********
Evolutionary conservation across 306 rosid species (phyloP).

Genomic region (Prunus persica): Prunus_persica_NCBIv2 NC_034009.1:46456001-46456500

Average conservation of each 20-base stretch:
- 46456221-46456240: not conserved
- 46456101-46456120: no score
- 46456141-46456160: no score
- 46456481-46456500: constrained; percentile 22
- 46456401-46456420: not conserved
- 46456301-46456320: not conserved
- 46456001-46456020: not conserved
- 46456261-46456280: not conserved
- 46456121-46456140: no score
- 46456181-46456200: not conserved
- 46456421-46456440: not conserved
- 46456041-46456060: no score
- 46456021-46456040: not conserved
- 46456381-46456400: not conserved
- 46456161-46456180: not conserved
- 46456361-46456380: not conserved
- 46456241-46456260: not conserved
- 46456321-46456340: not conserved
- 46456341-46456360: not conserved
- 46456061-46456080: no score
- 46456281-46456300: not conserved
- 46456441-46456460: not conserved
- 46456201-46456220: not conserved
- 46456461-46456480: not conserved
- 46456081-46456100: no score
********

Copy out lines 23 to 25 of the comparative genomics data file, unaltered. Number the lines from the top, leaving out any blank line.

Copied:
- 46456061-46456080: no score
- 46456281-46456300: not conserved
- 46456441-46456460: not conserved